The biggest negative to filing bankruptcy is the effect it has on your credit – and your ability to obtain future financing as a result.

If you’re looking to buy a home or a car, you should be aware your bankruptcy will show up on your credit report for up to 7 years after filing.

That said, chances are that your credit has already taken a hit if you’re defaulting on your bills. What’s more, bankruptcy will give you a way to finally get rid of that unsecured debt once and for all so you can start slowly rebuilding your credit.

How do I determine if bankruptcy is the best solution for me?

While the rule of thumb is that bankruptcy is a last resort, you should reach out for help immediately if…

You can no longer afford life’s necessities – such as gas, groceries, utilities, etc. – without relying on credit cards or without withdrawing from your retirement savings.

Still not certain if bankruptcy is right for you? It is, after all, a huge step to take.

The good news is…

You don’t have to make the determination about whether to file for bankruptcy on your own.

What can I do to immediately improve my financial situation?

If you are considering bankruptcy, the best next step you can take today is to contact a Licensed Insolvency Trustee (LIT).

LITs are the only individuals authorized by the Canadian government to assist debtors like you with filing a bankruptcy or Consumer Proposal.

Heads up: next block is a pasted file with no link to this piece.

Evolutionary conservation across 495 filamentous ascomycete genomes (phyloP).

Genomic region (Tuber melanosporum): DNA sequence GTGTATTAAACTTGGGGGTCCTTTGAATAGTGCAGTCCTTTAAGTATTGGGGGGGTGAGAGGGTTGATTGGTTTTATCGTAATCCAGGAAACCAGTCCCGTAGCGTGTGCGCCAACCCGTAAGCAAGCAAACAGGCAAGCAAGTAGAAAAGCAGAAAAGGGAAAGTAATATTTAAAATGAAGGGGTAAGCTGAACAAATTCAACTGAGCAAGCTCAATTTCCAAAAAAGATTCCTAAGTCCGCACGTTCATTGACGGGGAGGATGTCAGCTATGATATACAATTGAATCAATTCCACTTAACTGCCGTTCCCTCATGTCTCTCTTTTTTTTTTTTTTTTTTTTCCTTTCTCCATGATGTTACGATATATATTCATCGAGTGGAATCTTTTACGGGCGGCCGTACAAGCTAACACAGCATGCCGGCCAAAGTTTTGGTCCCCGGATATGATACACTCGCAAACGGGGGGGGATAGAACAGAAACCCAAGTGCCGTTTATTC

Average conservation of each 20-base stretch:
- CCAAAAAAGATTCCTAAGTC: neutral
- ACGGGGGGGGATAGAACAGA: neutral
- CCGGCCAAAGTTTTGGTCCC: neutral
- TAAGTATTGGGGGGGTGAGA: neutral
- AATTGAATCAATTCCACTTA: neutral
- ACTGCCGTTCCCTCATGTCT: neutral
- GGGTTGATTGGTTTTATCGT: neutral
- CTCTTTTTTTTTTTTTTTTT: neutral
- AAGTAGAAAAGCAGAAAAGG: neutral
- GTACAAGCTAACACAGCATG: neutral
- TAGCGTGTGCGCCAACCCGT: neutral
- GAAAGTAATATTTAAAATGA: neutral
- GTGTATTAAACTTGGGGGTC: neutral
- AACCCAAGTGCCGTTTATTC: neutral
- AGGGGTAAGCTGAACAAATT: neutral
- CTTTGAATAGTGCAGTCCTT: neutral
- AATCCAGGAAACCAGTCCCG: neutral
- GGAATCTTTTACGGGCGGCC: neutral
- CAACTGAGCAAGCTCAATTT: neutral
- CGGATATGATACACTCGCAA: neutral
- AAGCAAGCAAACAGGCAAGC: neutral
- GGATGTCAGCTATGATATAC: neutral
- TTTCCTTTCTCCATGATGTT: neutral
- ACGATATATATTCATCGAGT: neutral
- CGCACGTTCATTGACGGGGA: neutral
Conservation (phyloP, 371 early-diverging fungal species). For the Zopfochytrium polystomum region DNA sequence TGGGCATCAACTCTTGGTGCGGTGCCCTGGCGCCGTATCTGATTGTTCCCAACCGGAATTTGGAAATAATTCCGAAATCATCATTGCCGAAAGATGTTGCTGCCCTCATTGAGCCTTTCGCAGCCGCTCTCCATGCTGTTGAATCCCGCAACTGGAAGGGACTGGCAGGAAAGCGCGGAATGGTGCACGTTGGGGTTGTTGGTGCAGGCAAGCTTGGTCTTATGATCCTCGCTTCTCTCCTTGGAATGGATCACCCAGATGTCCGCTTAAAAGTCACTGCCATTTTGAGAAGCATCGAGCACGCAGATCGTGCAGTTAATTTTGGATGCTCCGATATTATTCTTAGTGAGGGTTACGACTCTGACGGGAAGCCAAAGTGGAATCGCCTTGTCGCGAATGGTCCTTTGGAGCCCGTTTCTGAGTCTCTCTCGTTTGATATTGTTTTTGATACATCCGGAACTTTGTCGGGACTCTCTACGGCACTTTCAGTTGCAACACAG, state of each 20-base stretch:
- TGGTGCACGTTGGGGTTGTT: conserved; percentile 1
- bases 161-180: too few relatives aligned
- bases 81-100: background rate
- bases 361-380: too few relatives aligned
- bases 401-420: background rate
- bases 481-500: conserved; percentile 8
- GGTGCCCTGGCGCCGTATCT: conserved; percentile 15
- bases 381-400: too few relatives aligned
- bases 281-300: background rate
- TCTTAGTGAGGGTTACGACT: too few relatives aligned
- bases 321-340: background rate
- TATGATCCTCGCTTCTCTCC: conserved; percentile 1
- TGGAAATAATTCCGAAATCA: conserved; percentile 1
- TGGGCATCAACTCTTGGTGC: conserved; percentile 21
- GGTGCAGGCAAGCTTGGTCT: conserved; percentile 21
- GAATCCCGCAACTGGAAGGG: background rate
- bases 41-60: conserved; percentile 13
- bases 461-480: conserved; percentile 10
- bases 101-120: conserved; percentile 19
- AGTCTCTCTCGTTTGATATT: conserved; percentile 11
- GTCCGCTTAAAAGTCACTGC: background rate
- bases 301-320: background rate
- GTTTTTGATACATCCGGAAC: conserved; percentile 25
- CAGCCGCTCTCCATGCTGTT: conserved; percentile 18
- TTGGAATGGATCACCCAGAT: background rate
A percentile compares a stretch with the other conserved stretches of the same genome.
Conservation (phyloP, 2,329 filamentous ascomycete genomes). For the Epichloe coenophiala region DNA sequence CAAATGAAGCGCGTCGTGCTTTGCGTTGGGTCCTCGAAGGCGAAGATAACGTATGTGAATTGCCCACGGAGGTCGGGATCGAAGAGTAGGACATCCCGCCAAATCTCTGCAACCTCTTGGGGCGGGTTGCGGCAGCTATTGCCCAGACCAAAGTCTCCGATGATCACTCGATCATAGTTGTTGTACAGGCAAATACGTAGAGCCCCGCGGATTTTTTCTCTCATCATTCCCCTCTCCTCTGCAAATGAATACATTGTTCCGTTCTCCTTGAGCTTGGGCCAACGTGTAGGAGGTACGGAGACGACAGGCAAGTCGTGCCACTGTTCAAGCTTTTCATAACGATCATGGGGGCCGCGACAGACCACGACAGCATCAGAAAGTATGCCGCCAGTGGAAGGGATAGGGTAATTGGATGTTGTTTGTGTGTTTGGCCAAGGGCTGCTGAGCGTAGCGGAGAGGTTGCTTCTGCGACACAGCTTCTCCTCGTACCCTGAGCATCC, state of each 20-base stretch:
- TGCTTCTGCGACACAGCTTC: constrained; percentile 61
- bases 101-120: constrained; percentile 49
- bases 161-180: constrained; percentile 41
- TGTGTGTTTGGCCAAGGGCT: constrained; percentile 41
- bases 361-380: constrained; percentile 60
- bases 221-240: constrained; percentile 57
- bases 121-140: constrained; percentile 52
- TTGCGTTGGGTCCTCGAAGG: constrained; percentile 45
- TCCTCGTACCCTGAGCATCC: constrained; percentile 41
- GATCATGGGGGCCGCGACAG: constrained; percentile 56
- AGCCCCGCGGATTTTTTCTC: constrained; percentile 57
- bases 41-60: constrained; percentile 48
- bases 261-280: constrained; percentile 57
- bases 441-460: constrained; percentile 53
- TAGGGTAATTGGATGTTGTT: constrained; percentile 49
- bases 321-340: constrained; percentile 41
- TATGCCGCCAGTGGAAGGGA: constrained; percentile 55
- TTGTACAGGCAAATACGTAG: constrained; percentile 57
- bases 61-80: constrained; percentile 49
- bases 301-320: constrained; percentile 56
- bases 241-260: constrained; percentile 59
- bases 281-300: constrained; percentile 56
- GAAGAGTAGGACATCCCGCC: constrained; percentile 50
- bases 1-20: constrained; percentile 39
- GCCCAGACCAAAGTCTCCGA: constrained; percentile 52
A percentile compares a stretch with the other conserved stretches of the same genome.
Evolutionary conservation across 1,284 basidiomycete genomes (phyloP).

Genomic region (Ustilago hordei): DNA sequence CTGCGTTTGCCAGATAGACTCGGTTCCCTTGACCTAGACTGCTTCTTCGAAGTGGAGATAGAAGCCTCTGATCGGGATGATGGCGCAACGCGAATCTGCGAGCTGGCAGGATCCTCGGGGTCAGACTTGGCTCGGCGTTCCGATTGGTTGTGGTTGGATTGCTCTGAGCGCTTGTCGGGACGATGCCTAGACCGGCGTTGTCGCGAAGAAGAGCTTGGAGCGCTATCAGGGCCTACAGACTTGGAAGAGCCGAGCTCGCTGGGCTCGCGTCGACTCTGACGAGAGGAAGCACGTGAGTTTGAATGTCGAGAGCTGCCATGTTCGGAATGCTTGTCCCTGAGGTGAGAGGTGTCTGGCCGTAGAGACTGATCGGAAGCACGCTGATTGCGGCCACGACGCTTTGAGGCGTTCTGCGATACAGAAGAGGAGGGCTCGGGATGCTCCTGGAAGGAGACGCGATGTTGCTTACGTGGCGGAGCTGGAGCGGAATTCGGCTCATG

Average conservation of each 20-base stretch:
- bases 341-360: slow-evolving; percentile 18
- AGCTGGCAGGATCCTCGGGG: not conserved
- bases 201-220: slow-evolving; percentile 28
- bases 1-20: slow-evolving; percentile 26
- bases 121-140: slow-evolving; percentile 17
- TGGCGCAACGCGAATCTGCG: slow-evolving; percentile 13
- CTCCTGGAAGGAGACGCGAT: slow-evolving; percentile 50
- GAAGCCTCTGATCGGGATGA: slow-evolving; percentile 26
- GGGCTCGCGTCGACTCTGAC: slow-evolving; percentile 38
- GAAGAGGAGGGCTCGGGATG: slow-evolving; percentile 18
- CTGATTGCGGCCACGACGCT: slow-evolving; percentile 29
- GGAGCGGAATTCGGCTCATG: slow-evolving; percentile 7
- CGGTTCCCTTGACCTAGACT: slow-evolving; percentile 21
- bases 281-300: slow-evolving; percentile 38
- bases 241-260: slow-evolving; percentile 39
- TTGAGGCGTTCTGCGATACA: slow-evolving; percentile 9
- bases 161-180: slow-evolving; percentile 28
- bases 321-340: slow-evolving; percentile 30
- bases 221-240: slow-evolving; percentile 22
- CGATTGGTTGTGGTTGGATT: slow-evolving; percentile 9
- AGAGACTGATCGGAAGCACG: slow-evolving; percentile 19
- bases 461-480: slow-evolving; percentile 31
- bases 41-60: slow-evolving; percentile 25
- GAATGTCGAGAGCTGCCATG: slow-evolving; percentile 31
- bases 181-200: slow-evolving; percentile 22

There are rules for eligibility when it comes to bankruptcy, including being a Canadian resident, being unable to pay your debts as they come due, and owing more than $1,000. Your LIT will review these requirements and help you determine whether you are even eligible.

Your LIT will also help you prepare the paperwork for the filing and ensure that your rights under the Canadian bankruptcy law – as well as those of your creditors – are protected.

What’s more, these federally licensed and regulated professionals have the education, credentials, experience, and skills to assist you with the full range of debt relief options.

This means that if your money problems can be fixed with budgeting assistance, a loan consolidation, or a debt management plan, your LIT can help with those processes as well.